Bermuda Whale Song Project Launched

March 28, 2022 | 1 Comment

A new collaboration between Nonsuch Expeditions, The Centre for Cetacean Research & Conservation, and Cornell University has been launched, focused on the study of whale song.

A spokesperson said, “After several years of planning, in the spring of 2022, a new project collaboration between Nonsuch Expeditions, The Centre for Cetacean Research & Conservation, and Cornell University has been launched. This timely project brings us back to the place where humpback whale song was first recorded.

“Bermuda has a long history of scientific studies of whales, including their songs. Frank Watlington, a Bermudian, recorded humpback whale songs in the 1950s while working with the US Navy. The Bermuda recording ‘Solo Whale’ was a vinyl record insert in National Geographic Magazine in 1979.

“Sharing the song was instrumental in the ‘Save the Whales’ movement back then. Our initial project focus is to capture current recordings of Bermuda whale song, compare them with historical recordings and examine the song trends and phrases between the North Atlantic and the South Pacific.

“Bermuda, once again, will be the focal point for these efforts.

“Over the past three years, Nonsuch Expeditions has partnered with Cornell University and the University of California, San Diego in a project to record and analyse the acoustic soundscape of Bermuda’s reefs and surrounding seas. This is under an ongoing research permit issued by Bermuda’s Department of the Environment and Natural Resources, as a part of which they seek to develop ways that the results can be used for conservation purposes.

“After detecting whale song throughout the recordings, Nonsuch Expeditions founder Jean-Pierre Rouja set out to determine how this might be used in their conservation. He reached out to Nan Hauser, President & Director of the Center for Cetacean Research and Conservation, who not only has over 30 years of experience in the field of whale research, but also spent much of her formative years with her family in Bermuda, where she fell in love with whales.

“You might be one of the over 600 million people around the world that saw the viral videos of Nan in the field being protected by a humpback whale from an approaching tiger shark. The humpback pushed her on his head and pectoral fin for over ten minutes to get her back to the boat to safety.

“The ‘Sound of Science’ is an extension of the acoustic study and will involve ongoing analyses of humpback song and behaviour from different parts of the world.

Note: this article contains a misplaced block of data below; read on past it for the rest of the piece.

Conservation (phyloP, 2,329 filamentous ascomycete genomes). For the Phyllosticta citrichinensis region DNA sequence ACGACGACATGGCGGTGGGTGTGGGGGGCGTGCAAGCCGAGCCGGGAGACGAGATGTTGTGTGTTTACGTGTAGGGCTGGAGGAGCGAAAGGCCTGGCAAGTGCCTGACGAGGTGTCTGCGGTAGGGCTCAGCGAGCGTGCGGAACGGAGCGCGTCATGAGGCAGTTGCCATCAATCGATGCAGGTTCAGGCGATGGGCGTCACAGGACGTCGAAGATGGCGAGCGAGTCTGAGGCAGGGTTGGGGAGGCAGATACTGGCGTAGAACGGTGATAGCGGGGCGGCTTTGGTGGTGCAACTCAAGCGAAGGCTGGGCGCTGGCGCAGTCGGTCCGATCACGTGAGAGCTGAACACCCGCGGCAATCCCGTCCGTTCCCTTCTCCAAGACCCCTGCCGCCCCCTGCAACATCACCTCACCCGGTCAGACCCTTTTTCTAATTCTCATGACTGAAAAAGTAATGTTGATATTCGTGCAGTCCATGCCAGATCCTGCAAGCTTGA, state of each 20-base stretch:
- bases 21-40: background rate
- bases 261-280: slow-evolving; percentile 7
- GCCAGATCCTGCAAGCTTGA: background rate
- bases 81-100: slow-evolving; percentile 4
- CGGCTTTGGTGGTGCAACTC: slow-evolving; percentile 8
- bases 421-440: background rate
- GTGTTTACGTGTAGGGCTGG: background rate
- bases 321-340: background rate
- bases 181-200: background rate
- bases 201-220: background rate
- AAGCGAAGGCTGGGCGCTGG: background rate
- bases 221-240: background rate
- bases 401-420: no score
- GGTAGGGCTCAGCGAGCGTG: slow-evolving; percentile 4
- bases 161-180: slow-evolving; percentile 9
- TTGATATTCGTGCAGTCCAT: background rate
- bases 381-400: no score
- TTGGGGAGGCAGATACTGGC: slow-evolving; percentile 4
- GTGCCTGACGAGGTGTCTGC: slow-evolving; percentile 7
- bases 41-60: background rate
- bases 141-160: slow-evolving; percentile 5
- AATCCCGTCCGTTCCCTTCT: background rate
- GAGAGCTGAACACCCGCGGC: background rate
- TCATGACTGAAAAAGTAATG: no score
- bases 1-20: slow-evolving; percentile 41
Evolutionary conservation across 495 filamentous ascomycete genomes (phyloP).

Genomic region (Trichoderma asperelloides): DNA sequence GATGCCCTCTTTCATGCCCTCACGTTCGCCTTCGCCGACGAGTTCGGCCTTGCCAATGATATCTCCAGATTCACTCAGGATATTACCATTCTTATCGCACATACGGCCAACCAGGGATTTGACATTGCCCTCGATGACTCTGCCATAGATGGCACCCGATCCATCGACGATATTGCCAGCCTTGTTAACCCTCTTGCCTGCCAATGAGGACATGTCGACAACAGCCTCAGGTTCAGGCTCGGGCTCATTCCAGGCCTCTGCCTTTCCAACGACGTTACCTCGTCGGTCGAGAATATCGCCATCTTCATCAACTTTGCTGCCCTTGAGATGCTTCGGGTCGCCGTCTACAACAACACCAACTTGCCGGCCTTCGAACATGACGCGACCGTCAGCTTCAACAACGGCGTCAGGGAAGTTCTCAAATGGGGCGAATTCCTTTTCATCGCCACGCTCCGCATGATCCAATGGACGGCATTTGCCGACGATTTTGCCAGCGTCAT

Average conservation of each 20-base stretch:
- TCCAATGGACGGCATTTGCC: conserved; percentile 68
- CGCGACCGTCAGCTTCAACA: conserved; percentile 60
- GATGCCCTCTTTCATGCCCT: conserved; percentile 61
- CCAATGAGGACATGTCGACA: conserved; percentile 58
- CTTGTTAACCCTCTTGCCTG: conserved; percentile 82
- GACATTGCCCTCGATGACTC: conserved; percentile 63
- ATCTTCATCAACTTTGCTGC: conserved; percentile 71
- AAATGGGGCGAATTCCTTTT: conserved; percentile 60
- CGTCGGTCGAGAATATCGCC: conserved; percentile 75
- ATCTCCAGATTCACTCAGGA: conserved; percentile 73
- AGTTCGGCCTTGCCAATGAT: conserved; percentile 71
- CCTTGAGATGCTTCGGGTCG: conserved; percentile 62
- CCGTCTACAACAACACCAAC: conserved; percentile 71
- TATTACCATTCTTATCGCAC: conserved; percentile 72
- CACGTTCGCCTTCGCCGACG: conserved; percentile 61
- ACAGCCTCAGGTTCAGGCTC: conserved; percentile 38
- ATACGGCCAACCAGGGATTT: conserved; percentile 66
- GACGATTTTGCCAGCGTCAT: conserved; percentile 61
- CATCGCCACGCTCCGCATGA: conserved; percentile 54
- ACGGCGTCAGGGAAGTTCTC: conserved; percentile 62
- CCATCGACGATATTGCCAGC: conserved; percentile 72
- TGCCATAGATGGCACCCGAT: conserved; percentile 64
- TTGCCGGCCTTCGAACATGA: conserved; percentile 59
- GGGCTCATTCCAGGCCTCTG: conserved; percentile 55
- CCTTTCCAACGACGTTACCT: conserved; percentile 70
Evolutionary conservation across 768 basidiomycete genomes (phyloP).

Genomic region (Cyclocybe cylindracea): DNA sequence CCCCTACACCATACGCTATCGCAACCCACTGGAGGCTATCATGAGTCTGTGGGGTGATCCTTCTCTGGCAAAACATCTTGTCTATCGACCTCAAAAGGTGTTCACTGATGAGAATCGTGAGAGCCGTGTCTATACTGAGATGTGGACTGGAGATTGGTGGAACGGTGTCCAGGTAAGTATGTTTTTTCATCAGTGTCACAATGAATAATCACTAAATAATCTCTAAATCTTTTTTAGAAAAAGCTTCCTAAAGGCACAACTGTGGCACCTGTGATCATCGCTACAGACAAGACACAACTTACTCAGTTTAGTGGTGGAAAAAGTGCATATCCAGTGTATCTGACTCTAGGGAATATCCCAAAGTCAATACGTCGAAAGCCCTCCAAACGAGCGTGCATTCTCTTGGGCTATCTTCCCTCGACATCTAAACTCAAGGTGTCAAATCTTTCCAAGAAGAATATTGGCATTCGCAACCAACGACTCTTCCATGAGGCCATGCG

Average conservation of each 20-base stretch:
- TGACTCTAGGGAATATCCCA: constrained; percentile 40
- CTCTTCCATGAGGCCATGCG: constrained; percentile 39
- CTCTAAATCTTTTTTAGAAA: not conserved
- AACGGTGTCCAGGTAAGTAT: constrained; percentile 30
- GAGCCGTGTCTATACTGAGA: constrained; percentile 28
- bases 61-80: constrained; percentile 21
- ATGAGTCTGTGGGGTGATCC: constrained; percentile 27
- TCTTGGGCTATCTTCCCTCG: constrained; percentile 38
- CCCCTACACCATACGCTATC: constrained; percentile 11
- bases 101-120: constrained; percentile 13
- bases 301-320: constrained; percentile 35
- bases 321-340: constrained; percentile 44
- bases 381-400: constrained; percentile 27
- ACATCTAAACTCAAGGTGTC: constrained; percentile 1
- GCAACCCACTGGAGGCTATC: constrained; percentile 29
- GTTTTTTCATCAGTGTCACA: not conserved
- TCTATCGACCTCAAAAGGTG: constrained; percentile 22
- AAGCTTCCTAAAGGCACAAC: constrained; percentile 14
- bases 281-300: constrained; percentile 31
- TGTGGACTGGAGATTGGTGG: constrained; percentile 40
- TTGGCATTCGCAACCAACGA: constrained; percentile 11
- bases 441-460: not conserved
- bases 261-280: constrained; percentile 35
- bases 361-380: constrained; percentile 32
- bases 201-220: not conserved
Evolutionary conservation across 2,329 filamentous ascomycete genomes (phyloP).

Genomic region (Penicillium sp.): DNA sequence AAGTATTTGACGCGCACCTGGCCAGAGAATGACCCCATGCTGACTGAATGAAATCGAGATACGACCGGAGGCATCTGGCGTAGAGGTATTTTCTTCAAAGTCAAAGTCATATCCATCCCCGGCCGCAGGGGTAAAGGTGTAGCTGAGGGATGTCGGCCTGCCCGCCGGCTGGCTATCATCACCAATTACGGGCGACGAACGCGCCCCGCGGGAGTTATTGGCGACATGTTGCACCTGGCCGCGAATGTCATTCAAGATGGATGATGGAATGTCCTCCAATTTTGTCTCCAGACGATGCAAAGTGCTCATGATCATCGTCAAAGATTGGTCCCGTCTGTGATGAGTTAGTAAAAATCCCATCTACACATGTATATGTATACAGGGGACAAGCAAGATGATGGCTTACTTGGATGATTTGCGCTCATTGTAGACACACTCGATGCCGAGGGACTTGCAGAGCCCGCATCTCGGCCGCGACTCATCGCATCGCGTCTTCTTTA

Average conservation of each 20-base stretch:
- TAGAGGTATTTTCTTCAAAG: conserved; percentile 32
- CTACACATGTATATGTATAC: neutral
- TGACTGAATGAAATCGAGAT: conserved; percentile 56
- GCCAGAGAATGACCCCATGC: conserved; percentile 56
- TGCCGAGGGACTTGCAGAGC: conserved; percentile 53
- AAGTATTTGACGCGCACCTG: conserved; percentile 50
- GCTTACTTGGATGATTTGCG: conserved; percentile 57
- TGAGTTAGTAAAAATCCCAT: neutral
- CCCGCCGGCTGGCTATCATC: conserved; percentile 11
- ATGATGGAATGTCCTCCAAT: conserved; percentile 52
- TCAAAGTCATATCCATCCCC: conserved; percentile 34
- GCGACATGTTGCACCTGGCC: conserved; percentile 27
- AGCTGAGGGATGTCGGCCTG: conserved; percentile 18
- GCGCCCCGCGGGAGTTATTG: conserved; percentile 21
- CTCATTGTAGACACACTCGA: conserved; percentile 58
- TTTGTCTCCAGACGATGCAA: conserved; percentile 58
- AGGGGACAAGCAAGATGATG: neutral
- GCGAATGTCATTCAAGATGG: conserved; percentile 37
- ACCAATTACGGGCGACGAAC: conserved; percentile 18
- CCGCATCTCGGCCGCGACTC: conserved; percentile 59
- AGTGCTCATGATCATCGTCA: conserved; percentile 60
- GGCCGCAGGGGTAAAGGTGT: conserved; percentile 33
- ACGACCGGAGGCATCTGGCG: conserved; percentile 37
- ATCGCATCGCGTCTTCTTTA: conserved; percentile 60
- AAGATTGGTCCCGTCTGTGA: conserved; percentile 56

“Under a new Research Permit / Protected Species License, with founding partners Nonsuch Expeditions, The Center for Cetacean Research & Conservation, and Cornell University Bioacoustics Lab, the ‘Sound of Science’ Bermuda Whale Song Project, is a collaboration that includes other world-renowned researchers.

“For the next few years, as the start of a proposed time series, acoustic recorders will be deployed to record and archive humpback whales that pass through Bermuda’s waters. Bermuda will serve as a field station and testing platform for enhancing, developing and upgrading bioacoustic recording technology.

“A broad spectrum of data will be collected on whales and ocean life relating particularly to behaviour, acoustics and song structure helping researchers address the growing issues of climate change and bio-masking.

“Data compiled from this long-term project will assist in the protection of ocean life and whales in Bermuda’s waters and extending out into the Sargasso Sea.

“Song is a universal way to communicate. The songs of whales are considered to be more effective than human language, however, the complexity of their communication system is still not understood.

Bermuda Whale Song Project March 2022 (2)

“With the rapid progression of changes in our climate and the negative effects it is having on the environment, this consortium of scientists has serious concerns about the overall status of marine mammals, primarily humpback whales that rely on Bermudian waters to mate, give birth, and pass-through this migratory corridor on their migration.

“Little is known about the effects of anthropogenic noise, humpback whale song interchange, & marine life adaptation in Bermuda. This study will help to develop solutions to these threats while contributing to long-term conservation measures.

“Recording humpback songs is not as simple as it sounds. The science includes locating singing whales that spend 99% of their time underwater, securing photo ID shots, collecting sloughed skin for genetics, noting the latitude and longitude, calculating population abundance, identifying competitive singers in the area, and recording the depth of the whale.

Bermuda Whale Song Project March 2022 (1)

“We observe if singers are using the reef as an amphitheatre by collecting bathymetric information, proximity to seamounts, the presence of reverberation in the song, etc.

“If you would like to arrange a talk or presentation to learn more about the project and Nan’s three decades of wild whale experiences around the world, please contact jp@nonsuchexpeditions.com or nan@whaleresearch.org, call 333-5555, or visit www.nonsuchisland.com/whales.

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  1. Maria Marciales says:

    This is so amazing ♥️

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